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How to Find or Delete Files Less Than X Minutes Old on Linux

Bash Shell

Say you just ran some script that was supposed to move files around or download stuff, or anything else that involves files, and then you realize that you need to figure out what files just got created and where. And maybe you need to delete them.

First you’ll want to use the find command to figure out what files were created, and then using the mmin argument to specify files less than x minutes. If you want to specify only files, you can use the -type f argument to only check for files.

So if you want to check in the current folder, including subfolders, for files created in the last 5 minutes, you can use the following command:

find ./ -type f -mmin -5

To delete files we can use the -exec rm {} \; argument, which is a little confusing, but basically you’re telling the exec argument to remove the files.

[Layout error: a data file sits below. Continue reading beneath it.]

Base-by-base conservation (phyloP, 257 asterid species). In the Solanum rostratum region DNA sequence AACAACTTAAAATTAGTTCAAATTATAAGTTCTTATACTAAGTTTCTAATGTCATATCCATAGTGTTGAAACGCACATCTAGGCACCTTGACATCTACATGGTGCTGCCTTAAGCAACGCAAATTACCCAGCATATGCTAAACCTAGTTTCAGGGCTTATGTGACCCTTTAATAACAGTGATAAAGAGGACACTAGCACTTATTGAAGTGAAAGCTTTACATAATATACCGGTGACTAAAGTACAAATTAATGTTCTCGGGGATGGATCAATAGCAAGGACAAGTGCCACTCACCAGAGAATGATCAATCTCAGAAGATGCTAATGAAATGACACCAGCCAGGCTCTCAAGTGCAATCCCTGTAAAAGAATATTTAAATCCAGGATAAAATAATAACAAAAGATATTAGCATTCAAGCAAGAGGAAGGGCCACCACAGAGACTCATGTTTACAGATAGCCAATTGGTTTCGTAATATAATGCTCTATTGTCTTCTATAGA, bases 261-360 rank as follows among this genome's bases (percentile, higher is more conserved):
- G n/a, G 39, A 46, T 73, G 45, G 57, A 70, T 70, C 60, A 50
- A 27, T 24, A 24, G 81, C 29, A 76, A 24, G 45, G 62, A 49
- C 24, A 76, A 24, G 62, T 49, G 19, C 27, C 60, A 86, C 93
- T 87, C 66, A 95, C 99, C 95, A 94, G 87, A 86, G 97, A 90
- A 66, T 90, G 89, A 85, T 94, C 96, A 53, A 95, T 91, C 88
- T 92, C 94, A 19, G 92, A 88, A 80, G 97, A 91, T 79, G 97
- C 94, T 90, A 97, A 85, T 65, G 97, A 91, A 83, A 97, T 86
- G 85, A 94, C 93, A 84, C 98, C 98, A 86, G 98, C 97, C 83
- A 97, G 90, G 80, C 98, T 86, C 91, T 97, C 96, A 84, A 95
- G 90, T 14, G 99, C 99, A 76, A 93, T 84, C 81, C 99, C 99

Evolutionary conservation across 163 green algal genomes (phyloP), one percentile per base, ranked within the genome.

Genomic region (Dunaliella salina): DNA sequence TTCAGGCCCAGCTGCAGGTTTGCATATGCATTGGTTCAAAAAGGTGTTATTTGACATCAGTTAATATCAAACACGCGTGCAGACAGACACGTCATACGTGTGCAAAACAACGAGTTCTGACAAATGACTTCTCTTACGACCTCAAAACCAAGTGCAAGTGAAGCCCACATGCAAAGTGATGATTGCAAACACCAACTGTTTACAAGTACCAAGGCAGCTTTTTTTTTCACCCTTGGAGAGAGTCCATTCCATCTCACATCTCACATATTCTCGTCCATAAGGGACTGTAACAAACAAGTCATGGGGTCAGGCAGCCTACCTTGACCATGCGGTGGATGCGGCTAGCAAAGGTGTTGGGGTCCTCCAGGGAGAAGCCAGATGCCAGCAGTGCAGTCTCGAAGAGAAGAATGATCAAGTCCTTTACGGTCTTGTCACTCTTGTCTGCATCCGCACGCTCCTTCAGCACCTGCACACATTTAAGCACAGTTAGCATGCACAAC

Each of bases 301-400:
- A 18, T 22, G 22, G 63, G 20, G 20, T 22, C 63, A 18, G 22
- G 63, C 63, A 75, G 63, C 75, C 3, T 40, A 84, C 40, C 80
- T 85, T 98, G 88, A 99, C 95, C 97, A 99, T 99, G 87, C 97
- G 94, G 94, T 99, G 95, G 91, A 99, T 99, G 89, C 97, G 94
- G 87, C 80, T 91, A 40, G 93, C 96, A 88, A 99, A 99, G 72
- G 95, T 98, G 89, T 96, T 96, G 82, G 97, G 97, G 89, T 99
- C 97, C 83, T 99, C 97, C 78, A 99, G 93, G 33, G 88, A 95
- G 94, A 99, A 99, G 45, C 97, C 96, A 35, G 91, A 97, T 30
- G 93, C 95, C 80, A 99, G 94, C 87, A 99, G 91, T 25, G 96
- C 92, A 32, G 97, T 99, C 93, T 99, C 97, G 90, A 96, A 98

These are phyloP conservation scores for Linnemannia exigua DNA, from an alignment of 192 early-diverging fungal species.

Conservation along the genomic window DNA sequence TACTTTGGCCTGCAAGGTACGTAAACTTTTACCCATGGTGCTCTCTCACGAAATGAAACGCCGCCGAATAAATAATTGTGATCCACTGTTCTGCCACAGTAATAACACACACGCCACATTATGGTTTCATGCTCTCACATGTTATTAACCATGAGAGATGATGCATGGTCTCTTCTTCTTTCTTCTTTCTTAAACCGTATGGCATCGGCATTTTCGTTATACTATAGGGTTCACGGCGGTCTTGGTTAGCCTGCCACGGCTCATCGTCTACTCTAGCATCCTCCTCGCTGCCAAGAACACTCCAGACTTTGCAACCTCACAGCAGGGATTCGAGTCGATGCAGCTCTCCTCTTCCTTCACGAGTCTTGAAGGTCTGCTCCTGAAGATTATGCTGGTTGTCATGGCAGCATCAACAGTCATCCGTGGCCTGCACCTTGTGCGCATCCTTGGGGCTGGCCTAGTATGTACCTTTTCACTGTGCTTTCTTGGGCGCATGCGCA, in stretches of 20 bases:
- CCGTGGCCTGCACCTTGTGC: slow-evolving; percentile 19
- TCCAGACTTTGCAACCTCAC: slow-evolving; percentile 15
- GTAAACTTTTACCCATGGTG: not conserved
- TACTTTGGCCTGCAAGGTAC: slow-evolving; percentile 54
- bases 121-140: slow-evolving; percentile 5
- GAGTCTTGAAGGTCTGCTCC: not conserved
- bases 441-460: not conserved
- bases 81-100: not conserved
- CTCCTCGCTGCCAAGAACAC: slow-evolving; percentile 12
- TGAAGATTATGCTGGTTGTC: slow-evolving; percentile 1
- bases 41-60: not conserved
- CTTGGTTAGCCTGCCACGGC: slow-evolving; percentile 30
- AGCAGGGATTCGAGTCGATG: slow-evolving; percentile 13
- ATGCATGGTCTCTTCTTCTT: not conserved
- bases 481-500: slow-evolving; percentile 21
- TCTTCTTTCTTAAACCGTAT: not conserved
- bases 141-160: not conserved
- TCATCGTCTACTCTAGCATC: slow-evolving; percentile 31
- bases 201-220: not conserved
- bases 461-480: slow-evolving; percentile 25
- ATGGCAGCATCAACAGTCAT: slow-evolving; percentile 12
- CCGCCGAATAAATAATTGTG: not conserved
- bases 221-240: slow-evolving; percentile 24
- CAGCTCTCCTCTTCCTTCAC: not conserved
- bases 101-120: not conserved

So to delete all files in the current folder, including subfolders, created in the last 5 minutes, use this command:

find ./ -type f -mmin -5 -exec rm {} \;

If you wanted to specify files older than X days instead, you could use the -mtime argument — for instance, this command would delete files older than 10 days:

find ./ -type f -mtime +10 -exec rm {} \;

Much easier than looking at the man page.

Lowell Heddings Lowell Heddings
Lowell is the founder and CEO of LifeSavvy Media. He’s been running the show since creating How-To Geek back in 2006. Over the last decade, Lowell has personally written more than 1000 articles which have been viewed by over 250 million people. Prior to starting How-To Geek, Lowell spent 15 years working in IT doing consulting, cybersecurity, database management, and programming work. Read Full Bio »

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